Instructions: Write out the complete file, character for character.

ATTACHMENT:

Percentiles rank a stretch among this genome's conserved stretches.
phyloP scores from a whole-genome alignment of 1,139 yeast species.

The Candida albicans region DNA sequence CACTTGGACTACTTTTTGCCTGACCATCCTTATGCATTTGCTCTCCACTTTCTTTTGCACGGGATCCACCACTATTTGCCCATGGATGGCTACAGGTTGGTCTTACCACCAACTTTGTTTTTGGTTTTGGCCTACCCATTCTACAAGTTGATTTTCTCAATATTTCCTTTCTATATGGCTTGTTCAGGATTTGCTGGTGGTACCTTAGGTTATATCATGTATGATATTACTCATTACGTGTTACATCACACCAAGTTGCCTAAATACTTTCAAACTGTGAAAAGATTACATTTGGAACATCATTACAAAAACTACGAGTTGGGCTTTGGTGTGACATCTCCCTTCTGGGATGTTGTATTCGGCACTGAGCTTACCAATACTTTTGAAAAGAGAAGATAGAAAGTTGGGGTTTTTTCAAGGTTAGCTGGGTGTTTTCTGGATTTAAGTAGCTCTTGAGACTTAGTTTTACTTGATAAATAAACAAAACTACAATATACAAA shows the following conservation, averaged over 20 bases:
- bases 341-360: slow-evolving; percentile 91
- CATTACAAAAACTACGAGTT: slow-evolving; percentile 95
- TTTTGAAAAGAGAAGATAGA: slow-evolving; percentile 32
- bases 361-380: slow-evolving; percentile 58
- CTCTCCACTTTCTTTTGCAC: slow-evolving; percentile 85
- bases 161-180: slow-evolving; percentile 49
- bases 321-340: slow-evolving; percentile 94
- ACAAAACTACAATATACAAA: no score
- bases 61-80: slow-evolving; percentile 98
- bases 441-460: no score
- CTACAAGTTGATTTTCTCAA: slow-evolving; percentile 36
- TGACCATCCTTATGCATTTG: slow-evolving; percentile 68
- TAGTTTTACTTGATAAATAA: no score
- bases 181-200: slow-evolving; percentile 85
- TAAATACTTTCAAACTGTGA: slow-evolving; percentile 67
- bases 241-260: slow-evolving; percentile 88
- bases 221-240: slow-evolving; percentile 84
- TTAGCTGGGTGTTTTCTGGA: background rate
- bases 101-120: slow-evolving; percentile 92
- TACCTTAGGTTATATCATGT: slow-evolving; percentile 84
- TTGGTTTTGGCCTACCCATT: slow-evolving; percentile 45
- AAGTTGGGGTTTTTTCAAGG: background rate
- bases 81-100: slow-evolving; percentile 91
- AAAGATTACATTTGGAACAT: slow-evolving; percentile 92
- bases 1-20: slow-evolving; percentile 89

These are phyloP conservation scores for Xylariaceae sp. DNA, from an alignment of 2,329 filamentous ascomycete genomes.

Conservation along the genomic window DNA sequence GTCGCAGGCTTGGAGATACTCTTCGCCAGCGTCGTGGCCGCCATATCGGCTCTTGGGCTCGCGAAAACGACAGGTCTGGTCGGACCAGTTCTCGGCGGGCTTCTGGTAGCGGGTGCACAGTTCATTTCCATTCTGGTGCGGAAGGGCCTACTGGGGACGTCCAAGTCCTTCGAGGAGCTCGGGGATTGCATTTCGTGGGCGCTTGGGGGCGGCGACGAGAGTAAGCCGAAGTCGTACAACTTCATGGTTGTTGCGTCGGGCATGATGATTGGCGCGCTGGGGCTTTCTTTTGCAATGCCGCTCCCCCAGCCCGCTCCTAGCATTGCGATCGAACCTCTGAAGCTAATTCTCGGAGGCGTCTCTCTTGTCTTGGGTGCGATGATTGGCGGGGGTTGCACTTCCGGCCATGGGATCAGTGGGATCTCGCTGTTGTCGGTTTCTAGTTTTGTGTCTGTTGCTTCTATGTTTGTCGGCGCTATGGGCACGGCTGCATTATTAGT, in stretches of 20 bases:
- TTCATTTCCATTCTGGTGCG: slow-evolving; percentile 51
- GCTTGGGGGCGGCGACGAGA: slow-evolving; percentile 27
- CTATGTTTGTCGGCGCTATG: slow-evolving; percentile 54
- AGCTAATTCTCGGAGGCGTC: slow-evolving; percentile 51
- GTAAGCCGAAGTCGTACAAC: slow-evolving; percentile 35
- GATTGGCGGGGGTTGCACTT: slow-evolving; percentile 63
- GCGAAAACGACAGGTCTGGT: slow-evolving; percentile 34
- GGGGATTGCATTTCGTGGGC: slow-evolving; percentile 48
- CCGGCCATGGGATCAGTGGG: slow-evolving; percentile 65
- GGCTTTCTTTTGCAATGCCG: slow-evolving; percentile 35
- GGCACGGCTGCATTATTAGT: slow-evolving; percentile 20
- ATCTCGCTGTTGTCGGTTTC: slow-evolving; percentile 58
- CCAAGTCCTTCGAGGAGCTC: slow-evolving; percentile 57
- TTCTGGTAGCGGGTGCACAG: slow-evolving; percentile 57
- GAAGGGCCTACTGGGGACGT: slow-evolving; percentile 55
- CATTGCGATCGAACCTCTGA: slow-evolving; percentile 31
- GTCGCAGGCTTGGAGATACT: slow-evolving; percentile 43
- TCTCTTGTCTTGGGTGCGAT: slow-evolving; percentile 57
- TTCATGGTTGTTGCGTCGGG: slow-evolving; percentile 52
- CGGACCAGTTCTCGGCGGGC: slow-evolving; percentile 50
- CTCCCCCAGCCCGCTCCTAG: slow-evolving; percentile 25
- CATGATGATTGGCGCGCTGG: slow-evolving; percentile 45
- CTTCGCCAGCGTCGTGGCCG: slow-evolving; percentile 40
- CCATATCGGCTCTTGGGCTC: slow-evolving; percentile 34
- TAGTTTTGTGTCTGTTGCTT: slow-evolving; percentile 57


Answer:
Percentiles rank a stretch among this genome's conserved stretches.
phyloP scores from a whole-genome alignment of 1,139 yeast species.

The Candida albicans region DNA sequence CACTTGGACTACTTTTTGCCTGACCATCCTTATGCATTTGCTCTCCACTTTCTTTTGCACGGGATCCACCACTATTTGCCCATGGATGGCTACAGGTTGGTCTTACCACCAACTTTGTTTTTGGTTTTGGCCTACCCATTCTACAAGTTGATTTTCTCAATATTTCCTTTCTATATGGCTTGTTCAGGATTTGCTGGTGGTACCTTAGGTTATATCATGTATGATATTACTCATTACGTGTTACATCACACCAAGTTGCCTAAATACTTTCAAACTGTGAAAAGATTACATTTGGAACATCATTACAAAAACTACGAGTTGGGCTTTGGTGTGACATCTCCCTTCTGGGATGTTGTATTCGGCACTGAGCTTACCAATACTTTTGAAAAGAGAAGATAGAAAGTTGGGGTTTTTTCAAGGTTAGCTGGGTGTTTTCTGGATTTAAGTAGCTCTTGAGACTTAGTTTTACTTGATAAATAAACAAAACTACAATATACAAA shows the following conservation, averaged over 20 bases:
- bases 341-360: slow-evolving; percentile 91
- CATTACAAAAACTACGAGTT: slow-evolving; percentile 95
- TTTTGAAAAGAGAAGATAGA: slow-evolving; percentile 32
- bases 361-380: slow-evolving; percentile 58
- CTCTCCACTTTCTTTTGCAC: slow-evolving; percentile 85
- bases 161-180: slow-evolving; percentile 49
- bases 321-340: slow-evolving; percentile 94
- ACAAAACTACAATATACAAA: no score
- bases 61-80: slow-evolving; percentile 98
- bases 441-460: no score
- CTACAAGTTGATTTTCTCAA: slow-evolving; percentile 36
- TGACCATCCTTATGCATTTG: slow-evolving; percentile 68
- TAGTTTTACTTGATAAATAA: no score
- bases 181-200: slow-evolving; percentile 85
- TAAATACTTTCAAACTGTGA: slow-evolving; percentile 67
- bases 241-260: slow-evolving; percentile 88
- bases 221-240: slow-evolving; percentile 84
- TTAGCTGGGTGTTTTCTGGA: background rate
- bases 101-120: slow-evolving; percentile 92
- TACCTTAGGTTATATCATGT: slow-evolving; percentile 84
- TTGGTTTTGGCCTACCCATT: slow-evolving; percentile 45
- AAGTTGGGGTTTTTTCAAGG: background rate
- bases 81-100: slow-evolving; percentile 91
- AAAGATTACATTTGGAACAT: slow-evolving; percentile 92
- bases 1-20: slow-evolving; percentile 89

These are phyloP conservation scores for Xylariaceae sp. DNA, from an alignment of 2,329 filamentous ascomycete genomes.

Conservation along the genomic window DNA sequence GTCGCAGGCTTGGAGATACTCTTCGCCAGCGTCGTGGCCGCCATATCGGCTCTTGGGCTCGCGAAAACGACAGGTCTGGTCGGACCAGTTCTCGGCGGGCTTCTGGTAGCGGGTGCACAGTTCATTTCCATTCTGGTGCGGAAGGGCCTACTGGGGACGTCCAAGTCCTTCGAGGAGCTCGGGGATTGCATTTCGTGGGCGCTTGGGGGCGGCGACGAGAGTAAGCCGAAGTCGTACAACTTCATGGTTGTTGCGTCGGGCATGATGATTGGCGCGCTGGGGCTTTCTTTTGCAATGCCGCTCCCCCAGCCCGCTCCTAGCATTGCGATCGAACCTCTGAAGCTAATTCTCGGAGGCGTCTCTCTTGTCTTGGGTGCGATGATTGGCGGGGGTTGCACTTCCGGCCATGGGATCAGTGGGATCTCGCTGTTGTCGGTTTCTAGTTTTGTGTCTGTTGCTTCTATGTTTGTCGGCGCTATGGGCACGGCTGCATTATTAGT, in stretches of 20 bases:
- TTCATTTCCATTCTGGTGCG: slow-evolving; percentile 51
- GCTTGGGGGCGGCGACGAGA: slow-evolving; percentile 27
- CTATGTTTGTCGGCGCTATG: slow-evolving; percentile 54
- AGCTAATTCTCGGAGGCGTC: slow-evolving; percentile 51
- GTAAGCCGAAGTCGTACAAC: slow-evolving; percentile 35
- GATTGGCGGGGGTTGCACTT: slow-evolving; percentile 63
- GCGAAAACGACAGGTCTGGT: slow-evolving; percentile 34
- GGGGATTGCATTTCGTGGGC: slow-evolving; percentile 48
- CCGGCCATGGGATCAGTGGG: slow-evolving; percentile 65
- GGCTTTCTTTTGCAATGCCG: slow-evolving; percentile 35
- GGCACGGCTGCATTATTAGT: slow-evolving; percentile 20
- ATCTCGCTGTTGTCGGTTTC: slow-evolving; percentile 58
- CCAAGTCCTTCGAGGAGCTC: slow-evolving; percentile 57
- TTCTGGTAGCGGGTGCACAG: slow-evolving; percentile 57
- GAAGGGCCTACTGGGGACGT: slow-evolving; percentile 55
- CATTGCGATCGAACCTCTGA: slow-evolving; percentile 31
- GTCGCAGGCTTGGAGATACT: slow-evolving; percentile 43
- TCTCTTGTCTTGGGTGCGAT: slow-evolving; percentile 57
- TTCATGGTTGTTGCGTCGGG: slow-evolving; percentile 52
- CGGACCAGTTCTCGGCGGGC: slow-evolving; percentile 50
- CTCCCCCAGCCCGCTCCTAG: slow-evolving; percentile 25
- CATGATGATTGGCGCGCTGG: slow-evolving; percentile 45
- CTTCGCCAGCGTCGTGGCCG: slow-evolving; percentile 40
- CCATATCGGCTCTTGGGCTC: slow-evolving; percentile 34
- TAGTTTTGTGTCTGTTGCTT: slow-evolving; percentile 57